How many times has this happened to you: you decide to start a new gym routine, and you absolutely kill it the first day. You spend an hour working up a great sweat, make sure you leave time to stretch, and walk out of the doors feeling super accomplished and motivated to do it all again the next day — but then that next day comes and you’re so sore you can barely get up out of bed.
The first part of combating this exercise mistake is to make sure you don’t push yourself too hard when you first start a new workout. But there’s another way to make this scenario less likely: foam rolling.
Read on for some of the health benefits of this relatively easy (and cheap) soreness busting activity.
What Is Foam Rolling?
Otherwise known as a form of self-myofascial release (SMR), foam rolling is the act of using self massage to ease myofascial tightness.
What exactly is myofascial tightness? Basically, it’s when the myofascial tissues (tough membranes that connect and support muscles) in our bodies become tense and tight after undergoing “microtraumas,” such as after a hard workout or acute injury.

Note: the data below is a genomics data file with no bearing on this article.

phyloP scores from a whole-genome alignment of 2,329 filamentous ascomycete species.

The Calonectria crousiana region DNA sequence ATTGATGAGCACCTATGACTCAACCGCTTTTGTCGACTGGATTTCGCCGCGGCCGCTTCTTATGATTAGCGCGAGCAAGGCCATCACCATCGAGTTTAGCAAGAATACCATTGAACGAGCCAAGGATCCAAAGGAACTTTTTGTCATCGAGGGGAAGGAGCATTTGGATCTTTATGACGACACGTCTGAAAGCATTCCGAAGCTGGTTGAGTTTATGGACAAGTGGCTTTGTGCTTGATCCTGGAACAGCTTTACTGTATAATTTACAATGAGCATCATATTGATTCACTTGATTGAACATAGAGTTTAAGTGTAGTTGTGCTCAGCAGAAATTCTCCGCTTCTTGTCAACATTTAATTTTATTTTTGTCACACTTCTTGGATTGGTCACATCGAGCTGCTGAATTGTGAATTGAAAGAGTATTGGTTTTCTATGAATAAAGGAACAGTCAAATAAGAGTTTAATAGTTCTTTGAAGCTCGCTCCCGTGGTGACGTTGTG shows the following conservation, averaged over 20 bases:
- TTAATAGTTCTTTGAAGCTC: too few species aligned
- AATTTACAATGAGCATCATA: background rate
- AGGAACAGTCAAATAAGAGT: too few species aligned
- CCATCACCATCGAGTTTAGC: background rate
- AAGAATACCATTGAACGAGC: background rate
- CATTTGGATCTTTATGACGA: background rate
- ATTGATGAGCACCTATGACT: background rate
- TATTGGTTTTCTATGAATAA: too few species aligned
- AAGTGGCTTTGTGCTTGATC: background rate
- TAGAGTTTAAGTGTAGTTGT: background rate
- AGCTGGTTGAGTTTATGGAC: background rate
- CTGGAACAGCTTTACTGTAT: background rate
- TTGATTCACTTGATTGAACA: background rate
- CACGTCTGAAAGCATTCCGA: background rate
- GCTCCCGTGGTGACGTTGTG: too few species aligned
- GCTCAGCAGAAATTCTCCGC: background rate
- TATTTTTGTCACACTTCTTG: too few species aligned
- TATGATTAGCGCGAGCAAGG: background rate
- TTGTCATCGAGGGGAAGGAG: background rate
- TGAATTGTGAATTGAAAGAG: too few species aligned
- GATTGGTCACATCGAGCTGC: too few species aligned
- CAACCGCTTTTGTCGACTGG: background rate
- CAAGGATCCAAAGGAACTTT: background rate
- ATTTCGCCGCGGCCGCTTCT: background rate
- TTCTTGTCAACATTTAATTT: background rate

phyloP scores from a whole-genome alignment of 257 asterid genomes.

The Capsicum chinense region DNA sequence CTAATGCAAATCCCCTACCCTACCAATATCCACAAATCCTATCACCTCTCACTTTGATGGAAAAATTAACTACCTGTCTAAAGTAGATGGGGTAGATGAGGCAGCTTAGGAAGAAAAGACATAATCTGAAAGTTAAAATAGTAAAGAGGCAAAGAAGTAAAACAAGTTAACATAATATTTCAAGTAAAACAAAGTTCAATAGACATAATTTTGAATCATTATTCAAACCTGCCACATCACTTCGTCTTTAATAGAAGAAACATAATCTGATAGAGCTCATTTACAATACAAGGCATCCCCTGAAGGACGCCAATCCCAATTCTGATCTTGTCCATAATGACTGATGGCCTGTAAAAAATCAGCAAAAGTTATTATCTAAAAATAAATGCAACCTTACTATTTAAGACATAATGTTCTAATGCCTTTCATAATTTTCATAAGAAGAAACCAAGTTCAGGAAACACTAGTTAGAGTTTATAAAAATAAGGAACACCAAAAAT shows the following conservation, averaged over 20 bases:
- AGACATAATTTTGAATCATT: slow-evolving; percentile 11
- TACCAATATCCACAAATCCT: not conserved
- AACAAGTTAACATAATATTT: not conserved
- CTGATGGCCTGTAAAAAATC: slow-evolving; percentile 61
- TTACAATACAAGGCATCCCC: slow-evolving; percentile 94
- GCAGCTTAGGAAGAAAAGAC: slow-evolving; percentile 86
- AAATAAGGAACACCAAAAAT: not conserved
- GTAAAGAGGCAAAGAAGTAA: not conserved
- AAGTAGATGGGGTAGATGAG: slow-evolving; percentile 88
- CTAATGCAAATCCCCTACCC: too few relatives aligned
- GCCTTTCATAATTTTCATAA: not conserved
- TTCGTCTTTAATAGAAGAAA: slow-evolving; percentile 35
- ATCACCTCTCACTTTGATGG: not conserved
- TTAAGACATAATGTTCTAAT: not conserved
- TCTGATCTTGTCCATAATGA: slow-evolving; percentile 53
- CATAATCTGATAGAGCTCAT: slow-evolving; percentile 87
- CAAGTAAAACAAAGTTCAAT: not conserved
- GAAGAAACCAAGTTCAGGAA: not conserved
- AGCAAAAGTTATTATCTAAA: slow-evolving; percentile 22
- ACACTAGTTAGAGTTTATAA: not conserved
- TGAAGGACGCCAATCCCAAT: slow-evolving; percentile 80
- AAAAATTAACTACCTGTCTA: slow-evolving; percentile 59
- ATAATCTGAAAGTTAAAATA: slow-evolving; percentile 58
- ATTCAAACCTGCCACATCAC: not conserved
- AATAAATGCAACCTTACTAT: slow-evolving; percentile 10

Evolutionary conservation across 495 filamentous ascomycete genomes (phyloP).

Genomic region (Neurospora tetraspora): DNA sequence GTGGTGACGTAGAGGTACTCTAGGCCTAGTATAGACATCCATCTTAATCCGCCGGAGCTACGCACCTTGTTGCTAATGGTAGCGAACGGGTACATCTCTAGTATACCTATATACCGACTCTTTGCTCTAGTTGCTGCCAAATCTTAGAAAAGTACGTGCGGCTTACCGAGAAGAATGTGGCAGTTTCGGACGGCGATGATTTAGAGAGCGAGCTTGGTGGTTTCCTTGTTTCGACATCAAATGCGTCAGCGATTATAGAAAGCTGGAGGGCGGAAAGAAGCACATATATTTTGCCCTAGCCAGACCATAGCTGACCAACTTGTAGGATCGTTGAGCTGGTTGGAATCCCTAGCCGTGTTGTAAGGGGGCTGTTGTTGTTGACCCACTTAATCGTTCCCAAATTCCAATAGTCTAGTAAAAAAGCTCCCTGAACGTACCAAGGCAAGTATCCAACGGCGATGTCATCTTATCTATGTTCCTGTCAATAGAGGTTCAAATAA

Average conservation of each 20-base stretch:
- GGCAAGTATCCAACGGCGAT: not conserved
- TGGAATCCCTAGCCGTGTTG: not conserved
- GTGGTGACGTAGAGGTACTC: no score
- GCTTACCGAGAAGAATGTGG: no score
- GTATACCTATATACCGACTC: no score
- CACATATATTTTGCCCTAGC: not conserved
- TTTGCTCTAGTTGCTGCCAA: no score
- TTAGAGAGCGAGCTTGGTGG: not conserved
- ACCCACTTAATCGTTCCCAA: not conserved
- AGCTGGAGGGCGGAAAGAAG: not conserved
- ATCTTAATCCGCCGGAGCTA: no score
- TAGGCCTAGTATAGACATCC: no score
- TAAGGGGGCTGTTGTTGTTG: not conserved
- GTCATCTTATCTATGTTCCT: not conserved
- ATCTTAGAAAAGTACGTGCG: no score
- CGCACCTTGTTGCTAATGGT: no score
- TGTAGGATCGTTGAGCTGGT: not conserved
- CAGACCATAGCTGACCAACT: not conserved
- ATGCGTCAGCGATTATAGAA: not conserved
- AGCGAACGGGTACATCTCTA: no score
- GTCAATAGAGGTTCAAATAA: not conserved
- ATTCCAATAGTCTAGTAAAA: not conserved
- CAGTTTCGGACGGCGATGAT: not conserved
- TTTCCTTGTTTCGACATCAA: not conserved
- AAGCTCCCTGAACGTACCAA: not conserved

A typical foam roller is simply an oblong object made out of foam. Routinely sold wherever you buy workout clothes or equipment, foam rollers are relatively inexpensive and easy to store — even in the smallest of apartments.
What Are the Benefits of Foam Rolling?
One aspect of foam rolling that has received a lot of research recently is its ability to help improve range of movement and flexibility, although there is a caveat: longer sessions that include “more forceful” SMR produce the best results.
A second aspect that has slightly less conclusive evidence is the benefits foam rolling may have on reducing delayed onset muscle soreness (DOMS), which is that familiar situation where you work out really hard on Tuesday, and don’t feel the soreness from it until Wednesday. In fact, a small study published in the Journal of Sports Science and Medicine in 2017 suggests that foam rolling could be an effective treatment “to prevent or to regenerate from muscular fatigue,” after exercise or sports.
While most current research on foam rolling states that the evidence is just shy of being conclusive and additional studies are needed, the connection between this self-massage technique and improvements in muscle soreness and flexibility is strong. If you’re considering taking up foam rolling before or after your next gym session, talk to a coach or a trainer about the best places on the body to roll out for maximum benefits!